Imagine if you found that your life was in danger in the UK, what would you want other countries policy towards you to be? Would you want them to lock you up in a detention centre? Would you like to be sent to an unfamiliar area where you had no access to people who spoke your language and no access to legal advice? Would you want to live on just £37 a week?

Quote:
My point is why should BRITAIN have to take everyone in. I don't see everybody flocking to France and Germany, as I have mentioned before, because their laws are stricter and have a very very different outlook on refugees.


But as I said in my last post, we're not taking everyone in. Less than 2% of refugees even seek asylum here.

Quote:
Everybody in Britain, however, knew that the BNP didn't stand a chance. If anyone is in danger of right-wing policies and rascist attitudes, it is not Britain.


Well, the BNP did win three council seats in Burnley. Fortunately two of them are due for re-election in May so hopefully with a strong anti-racist campaign they'll be defeated. I don't think it's true to say that everyone knew the BNP didn't stand a chance, they were expected to win several seats in Oldham and it's only due to the hugely successful campaign against them that they were defeated there.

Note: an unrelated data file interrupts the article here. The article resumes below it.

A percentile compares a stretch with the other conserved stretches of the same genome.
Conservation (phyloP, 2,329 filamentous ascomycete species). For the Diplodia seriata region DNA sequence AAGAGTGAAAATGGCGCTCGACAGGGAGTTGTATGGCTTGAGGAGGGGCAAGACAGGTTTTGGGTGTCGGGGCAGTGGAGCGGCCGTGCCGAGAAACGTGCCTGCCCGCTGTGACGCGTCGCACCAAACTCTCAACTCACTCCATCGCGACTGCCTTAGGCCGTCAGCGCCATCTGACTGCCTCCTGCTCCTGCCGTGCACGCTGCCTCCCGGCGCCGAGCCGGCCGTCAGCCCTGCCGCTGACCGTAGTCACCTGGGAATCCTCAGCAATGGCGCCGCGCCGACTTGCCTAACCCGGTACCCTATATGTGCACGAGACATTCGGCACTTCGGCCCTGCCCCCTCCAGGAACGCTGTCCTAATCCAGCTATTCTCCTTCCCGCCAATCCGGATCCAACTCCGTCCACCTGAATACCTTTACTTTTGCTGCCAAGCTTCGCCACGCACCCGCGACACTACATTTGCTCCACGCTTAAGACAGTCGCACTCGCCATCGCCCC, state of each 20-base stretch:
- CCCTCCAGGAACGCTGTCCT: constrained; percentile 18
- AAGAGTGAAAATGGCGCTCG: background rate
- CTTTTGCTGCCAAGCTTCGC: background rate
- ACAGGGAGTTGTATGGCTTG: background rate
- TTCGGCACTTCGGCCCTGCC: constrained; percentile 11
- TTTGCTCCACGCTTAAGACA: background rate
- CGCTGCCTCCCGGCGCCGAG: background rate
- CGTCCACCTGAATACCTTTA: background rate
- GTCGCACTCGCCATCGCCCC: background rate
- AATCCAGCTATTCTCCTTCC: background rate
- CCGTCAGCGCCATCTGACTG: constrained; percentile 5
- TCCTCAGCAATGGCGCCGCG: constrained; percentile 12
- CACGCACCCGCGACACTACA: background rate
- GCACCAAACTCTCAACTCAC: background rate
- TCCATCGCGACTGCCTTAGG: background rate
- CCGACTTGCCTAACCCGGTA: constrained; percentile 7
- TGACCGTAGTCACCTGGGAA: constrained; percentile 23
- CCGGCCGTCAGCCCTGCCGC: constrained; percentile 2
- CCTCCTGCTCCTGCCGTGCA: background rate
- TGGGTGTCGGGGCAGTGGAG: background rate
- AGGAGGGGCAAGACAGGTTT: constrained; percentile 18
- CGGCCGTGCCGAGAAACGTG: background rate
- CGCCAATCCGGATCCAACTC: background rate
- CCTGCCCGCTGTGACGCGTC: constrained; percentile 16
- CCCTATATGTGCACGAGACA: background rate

Quote:
The fact is, I do NOT think that New Labour and the Conservatives are indistinguishable. New Labour talks about the reform of NHS, the Conservatives talk about complete privatisation of it. New Labour talks about the potential involvement with Europe and the Euro, the Conservatives maintain a return to 'Thatcher' economics and politics - the USA is the way. New Labour talks about negotiation with the Unions, the Conservatives talk about the abolishment of freedoms for industrial action for certain individuals.


I completely agree with you - New Labour aren't the same as the Tories, sorry if I gave the impression that I believe that. I think they've moved to the right a lot, but there's just no comparison with the party that gave us Margaret "there's no such thing as society" Thatcher. Besides the structure of the party, particularly the link to the unions is completely different to that of the Tories. I would be concerned if that link ended though, as the IPPR seem to think it should.

Quote:
However, I agree that New Labour is a waste. Its Blair denying the political evolution of the Labour party, its him confusing the political orientation of the Party. At the moment, New Labour is wondering whether it is indeed Labour, or whether it should come out of the political closet as Old Conservatives. His weak leadership is not needed, and he will, ironically, be Labour's downfall in the next election.
Why do you think Blair won the leadership then? Was it just desparation at being out of power for so many years that led the membership to believe they had to move to the right in order to be elected?